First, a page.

A.T.F. Moves to Close ‘Ghost Guns’ Loophole in Federal Rule

Gun safety groups, which had pressured Steven M. Dettelbach, the A.T.F.’s new director, to act more decisively, said the letter represented a major step in addressing the growing problem of ghost guns, which have contributed to increases in violent crime, especially on the West Coast, in recent years.


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“A.T.F. listened to the calls for meaningful enforcement of President Biden’s muscular ghost gun rules to stem the tide of these deadly weapons into our communities,” said John Feinblatt, the president of Everytown. “We applaud the guidance today proving that A.T.F. won’t allow the gun industry to subvert our nation’s laws.”

Yet the move, which the Justice Department described as a clarification of the regulation, is not without risk. Because the rule was created through executive action, rather than a statute validated by Congress, it has given companies confidence that they can keep selling individual gun parts.

Administration officials, speaking on condition of anonymity because they were not authorized to publicly discuss possible litigation, said the new guidance would almost certainly be challenged in federal court on the grounds that it violates the Gun Control Act of 1968, which allows people to build firearms for their personal use without submitting to background checks or applying serial numbers.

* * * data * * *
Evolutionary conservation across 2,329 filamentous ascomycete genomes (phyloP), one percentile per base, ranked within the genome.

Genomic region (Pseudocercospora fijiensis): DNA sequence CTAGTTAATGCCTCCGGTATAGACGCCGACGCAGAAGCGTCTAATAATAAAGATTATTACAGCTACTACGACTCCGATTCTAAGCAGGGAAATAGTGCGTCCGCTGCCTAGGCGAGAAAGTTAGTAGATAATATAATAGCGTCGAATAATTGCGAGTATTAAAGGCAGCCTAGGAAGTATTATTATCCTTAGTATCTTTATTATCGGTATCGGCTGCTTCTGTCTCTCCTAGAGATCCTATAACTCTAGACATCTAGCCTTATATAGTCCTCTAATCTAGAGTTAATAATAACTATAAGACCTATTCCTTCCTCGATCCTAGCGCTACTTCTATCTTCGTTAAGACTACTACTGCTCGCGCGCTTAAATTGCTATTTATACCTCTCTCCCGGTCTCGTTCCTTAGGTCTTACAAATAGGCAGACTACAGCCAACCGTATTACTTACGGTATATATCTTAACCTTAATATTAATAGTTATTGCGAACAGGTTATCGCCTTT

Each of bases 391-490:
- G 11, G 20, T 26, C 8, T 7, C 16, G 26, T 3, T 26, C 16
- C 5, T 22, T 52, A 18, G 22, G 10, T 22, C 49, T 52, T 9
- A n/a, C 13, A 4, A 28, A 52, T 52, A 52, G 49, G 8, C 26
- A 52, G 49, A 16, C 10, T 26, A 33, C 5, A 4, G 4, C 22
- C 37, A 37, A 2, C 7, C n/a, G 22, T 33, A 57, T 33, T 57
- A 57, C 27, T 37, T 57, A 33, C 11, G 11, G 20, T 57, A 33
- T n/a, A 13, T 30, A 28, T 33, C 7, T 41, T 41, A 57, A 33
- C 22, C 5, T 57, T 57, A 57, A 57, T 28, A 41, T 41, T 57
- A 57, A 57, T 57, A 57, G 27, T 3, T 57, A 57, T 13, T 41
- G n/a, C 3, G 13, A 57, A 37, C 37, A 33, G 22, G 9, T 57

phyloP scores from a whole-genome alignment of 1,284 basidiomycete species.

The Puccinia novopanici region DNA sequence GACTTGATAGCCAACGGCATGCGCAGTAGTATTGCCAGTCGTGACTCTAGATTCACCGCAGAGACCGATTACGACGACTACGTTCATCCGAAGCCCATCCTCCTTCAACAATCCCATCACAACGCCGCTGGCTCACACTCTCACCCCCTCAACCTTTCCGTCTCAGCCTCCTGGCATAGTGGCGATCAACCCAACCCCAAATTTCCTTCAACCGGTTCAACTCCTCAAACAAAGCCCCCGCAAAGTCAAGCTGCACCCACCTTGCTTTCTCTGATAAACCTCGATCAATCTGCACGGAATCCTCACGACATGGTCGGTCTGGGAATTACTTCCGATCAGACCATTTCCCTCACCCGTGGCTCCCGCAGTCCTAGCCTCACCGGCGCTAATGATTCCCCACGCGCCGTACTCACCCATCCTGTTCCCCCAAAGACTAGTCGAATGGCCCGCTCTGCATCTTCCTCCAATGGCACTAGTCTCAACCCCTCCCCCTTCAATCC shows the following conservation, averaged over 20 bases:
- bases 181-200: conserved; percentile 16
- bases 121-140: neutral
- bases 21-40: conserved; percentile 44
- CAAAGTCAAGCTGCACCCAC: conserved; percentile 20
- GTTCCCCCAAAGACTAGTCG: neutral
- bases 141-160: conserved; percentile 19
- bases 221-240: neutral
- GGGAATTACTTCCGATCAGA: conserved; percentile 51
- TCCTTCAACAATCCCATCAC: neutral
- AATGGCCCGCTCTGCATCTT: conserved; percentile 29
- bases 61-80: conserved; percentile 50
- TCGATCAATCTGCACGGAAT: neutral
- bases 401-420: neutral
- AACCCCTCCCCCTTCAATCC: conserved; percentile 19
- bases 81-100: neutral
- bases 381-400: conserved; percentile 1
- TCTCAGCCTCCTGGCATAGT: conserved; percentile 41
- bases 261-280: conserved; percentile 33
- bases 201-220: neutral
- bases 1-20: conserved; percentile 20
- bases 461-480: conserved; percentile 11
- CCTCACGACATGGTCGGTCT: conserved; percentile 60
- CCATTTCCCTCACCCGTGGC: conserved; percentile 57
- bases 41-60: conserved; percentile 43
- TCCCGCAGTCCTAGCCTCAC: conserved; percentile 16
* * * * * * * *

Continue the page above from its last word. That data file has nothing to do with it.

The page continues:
The guidance will only serve “to further confuse the industry as to when an unfinished, incomplete item is a ‘frame’ or ‘receiver’ — and thus regulated,” said Larry Keane, a top official with the National Shooting Sports Foundation, a gun industry trade group.

Some liberal-leaning states have passed their own laws to regulate ghost guns after a series of mass shootings involving them. At least 10 states have done so, and a handful of cities, including New York, Washington and Los Angeles, have sued ghost gun manufacturers over attacks carried out using such weapons.

But the gun lobby strongly opposed the new federal rule, and several conservative legal groups have already challenged it.

In August, 17 states and a coalition of gun rights activists sued the Biden administration in federal court in North Dakota. That suit was rejected, but a lawsuit in a federal court in Texas remained unresolved after a judge issued a temporary restraining order against the rule’s implementation.

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